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Image / Self / Health & Wellness

Ask the Doctor: ‘My teenage daughter plays a lot of sports, resulting in many trips to A&E. Should I be worried about radiation from scans?’


By Sarah Gill
12th Sep 2023
Ask the Doctor: ‘My teenage daughter plays a lot of sports, resulting in many trips to A&E. Should I be worried about radiation from scans?’

All your burning health questions answered by the professionals.

“Dear Doctor, my teenage daughter is a keen sport enthusiast. With the risky nature of her chosen sports, she has had plenty of knocks and bruises as well as multiple trips to A&E. As a result, she has had a number of x-rays over the years as well as a couple of CT scans. Should I be worried about the risk of the radiation she is exposed to during these tests? Should I ask her to reduce her competitiveness in these sports to prevent further accidents resulting in the need for x-rays and radiation exposure each time? Thank you, from a very concerned mum.”

radiation teen sports

Answer from Dr Julie O’Brien, Consultant Radiologist, Beacon Limerick

It is great to hear of your daughter’s enthusiasm and participation in sport and physical activity. This is a very reasonable question, and you are correct to be aware of the potential risks associated with medical imaging.

We are all exposed to natural background radiation every day. This comes from the ground and building materials, the food we eat, the air we breathe, and even cosmic rays from outer space as well as a significant contribution from radon gas.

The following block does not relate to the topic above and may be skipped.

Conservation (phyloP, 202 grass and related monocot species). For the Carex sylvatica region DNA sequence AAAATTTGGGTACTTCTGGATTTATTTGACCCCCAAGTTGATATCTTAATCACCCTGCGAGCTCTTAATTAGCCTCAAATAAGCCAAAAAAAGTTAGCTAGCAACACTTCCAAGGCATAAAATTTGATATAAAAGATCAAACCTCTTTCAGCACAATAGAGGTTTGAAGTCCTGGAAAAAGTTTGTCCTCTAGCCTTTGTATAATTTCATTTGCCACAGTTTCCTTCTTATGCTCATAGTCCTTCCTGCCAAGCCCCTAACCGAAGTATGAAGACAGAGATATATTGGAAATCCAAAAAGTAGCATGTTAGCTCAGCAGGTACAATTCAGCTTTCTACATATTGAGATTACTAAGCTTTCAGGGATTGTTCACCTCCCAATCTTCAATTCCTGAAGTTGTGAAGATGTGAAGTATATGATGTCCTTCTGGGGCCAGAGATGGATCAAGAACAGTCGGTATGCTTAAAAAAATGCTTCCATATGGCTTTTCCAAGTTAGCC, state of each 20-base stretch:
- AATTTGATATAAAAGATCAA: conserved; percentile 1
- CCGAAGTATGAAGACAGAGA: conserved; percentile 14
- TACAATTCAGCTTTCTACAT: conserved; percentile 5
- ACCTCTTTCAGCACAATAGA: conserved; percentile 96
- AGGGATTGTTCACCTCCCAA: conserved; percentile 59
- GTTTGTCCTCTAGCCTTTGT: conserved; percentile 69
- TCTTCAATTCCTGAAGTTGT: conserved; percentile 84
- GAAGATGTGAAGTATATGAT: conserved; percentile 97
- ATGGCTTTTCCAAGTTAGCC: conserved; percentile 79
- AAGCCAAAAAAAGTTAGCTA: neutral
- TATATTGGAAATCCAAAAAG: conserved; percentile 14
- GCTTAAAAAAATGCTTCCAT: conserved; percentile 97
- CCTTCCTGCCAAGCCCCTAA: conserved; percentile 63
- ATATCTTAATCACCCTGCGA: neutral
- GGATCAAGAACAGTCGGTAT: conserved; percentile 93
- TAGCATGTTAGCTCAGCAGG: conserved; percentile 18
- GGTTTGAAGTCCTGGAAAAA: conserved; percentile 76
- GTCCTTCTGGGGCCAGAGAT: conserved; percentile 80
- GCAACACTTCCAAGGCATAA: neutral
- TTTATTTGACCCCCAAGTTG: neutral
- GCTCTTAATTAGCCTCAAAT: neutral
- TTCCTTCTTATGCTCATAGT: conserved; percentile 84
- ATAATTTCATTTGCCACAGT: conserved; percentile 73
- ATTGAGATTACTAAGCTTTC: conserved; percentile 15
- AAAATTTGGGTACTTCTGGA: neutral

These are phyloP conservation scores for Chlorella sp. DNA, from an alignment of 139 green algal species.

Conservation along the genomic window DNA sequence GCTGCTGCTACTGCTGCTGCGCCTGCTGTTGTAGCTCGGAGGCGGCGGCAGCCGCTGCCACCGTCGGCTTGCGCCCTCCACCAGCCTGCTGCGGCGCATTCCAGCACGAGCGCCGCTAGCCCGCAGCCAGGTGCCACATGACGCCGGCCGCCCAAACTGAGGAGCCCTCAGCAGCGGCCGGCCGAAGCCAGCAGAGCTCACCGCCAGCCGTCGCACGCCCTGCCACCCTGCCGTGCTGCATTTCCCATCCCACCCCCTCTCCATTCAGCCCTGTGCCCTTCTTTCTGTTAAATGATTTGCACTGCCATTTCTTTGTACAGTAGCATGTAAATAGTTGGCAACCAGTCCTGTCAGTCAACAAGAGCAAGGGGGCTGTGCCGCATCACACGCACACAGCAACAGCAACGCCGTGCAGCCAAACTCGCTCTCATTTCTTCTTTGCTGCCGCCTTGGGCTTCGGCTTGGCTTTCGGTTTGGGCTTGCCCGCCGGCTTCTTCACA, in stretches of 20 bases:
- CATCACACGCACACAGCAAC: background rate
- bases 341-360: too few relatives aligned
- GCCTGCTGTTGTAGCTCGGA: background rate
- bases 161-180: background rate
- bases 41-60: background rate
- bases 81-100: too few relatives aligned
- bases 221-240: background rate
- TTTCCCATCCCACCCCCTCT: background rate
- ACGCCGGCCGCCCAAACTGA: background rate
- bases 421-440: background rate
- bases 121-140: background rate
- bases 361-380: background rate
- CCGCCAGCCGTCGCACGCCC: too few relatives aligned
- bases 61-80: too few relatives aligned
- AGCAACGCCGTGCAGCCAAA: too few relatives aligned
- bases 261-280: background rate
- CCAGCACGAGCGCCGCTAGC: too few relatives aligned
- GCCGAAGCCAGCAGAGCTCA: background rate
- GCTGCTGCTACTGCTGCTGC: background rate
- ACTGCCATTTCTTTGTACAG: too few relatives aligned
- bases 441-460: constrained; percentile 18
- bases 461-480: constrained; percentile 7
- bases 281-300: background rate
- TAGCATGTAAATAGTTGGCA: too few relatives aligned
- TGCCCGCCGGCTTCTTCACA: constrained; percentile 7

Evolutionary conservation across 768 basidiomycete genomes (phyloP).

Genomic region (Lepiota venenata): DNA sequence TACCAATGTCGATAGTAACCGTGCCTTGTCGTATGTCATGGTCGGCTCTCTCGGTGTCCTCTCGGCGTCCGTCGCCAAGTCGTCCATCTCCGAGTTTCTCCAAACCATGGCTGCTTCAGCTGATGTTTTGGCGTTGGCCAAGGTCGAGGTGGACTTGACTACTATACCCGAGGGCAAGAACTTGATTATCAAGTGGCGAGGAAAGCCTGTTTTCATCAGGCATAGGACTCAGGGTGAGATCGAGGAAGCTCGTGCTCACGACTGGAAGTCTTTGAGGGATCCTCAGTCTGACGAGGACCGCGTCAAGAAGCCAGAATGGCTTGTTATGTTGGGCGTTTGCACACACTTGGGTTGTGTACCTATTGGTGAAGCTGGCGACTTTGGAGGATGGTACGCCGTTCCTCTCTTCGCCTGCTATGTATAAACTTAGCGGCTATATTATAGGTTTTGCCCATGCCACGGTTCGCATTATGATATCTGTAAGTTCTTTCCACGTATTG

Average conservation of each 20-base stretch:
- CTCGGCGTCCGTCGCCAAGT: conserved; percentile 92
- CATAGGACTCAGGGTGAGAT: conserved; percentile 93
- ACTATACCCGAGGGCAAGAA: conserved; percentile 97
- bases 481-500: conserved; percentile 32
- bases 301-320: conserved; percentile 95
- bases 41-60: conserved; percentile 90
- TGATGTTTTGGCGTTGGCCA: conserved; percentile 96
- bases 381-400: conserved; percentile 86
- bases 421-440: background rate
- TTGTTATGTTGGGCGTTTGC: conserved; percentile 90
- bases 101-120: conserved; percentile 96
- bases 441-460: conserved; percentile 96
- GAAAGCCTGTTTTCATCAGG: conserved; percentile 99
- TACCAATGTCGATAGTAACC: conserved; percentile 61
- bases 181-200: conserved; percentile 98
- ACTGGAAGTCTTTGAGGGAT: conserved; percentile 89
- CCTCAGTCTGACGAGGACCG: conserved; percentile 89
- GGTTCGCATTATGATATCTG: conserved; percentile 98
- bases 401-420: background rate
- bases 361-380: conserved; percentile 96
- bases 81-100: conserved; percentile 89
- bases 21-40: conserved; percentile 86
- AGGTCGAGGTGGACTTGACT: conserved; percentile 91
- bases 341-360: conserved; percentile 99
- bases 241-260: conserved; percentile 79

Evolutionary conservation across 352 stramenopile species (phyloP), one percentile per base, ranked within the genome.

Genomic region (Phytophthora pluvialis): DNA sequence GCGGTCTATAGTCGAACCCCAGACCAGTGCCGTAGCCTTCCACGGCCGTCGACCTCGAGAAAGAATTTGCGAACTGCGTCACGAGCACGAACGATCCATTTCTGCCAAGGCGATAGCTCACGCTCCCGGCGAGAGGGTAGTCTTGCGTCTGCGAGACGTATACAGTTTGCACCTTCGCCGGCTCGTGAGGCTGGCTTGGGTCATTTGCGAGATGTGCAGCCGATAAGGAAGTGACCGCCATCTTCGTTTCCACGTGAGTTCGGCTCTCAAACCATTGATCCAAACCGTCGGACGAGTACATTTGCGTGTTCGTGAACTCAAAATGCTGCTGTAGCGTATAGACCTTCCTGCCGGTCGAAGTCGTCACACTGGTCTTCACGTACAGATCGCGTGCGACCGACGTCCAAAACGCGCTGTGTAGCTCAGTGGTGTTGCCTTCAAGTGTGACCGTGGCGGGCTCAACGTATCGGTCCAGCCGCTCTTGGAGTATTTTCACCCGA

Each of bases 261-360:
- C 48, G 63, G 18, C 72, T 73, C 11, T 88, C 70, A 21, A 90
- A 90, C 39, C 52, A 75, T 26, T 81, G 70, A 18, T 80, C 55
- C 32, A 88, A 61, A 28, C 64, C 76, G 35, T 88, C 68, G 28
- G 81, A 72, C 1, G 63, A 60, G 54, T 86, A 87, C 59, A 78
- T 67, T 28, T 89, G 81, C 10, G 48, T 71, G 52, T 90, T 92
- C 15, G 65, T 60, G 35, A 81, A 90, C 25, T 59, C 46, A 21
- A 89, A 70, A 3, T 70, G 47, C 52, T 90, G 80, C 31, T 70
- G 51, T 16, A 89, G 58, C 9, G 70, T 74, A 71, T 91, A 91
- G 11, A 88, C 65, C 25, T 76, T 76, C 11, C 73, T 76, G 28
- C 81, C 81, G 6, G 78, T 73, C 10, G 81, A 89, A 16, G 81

X-rays are a form of electromagnetic radiation with a higher energy than light which can pass through the body to form an image of tissues and structures of different densities within the body. The larger the body part, the higher the dose that is required.

The first investigation of an injury is usually an x-ray, and the radiation dose is very low; for example, the dose of a chest x-ray is similar to that of three days background radiation or a long-haul flight. The dose of a hand or extremity x-ray is even lower, therefore the risks associated with x-rays are very low. There is a higher radiation dose associated with Computed tomography (CT) studies which depends on the organs being imaged. This dose can be between 100-1000 times higher than an x-ray dose; however, technology continues to improve and the dose from CT studies continues to reduce.

Almost everything we do in our daily lives carries some level of risk. It is known that there is a documented very small increase in the incidence of cancer occurring years or even decades after medical imaging radiation exposure. The risk is higher in younger people and when imaging certain organs such as the chest, whereas the dose and risk is much lower when imaging the extremities e.g. hands and feet. The benefit from any x-ray or CT examination should outweigh the small risk associated with the radiation exposure.

It is important to remember that a radiology imaging study will not be performed unless it is justified, and this is particularly the case for younger people. Every effort is made in the Radiology Department to ensure the dose is as low as reasonably achievable, known as the ALARA principle.

In summary, the dose from x-rays should not be a concern. The dose from CT studies is higher but will only be performed if necessary and it shouldn’t deter your daughter from competing in her chosen sports.

Have a question for the professionals you’d like answered? Get in touch with [email protected] with the subject headline ‘Ask The Doctor’.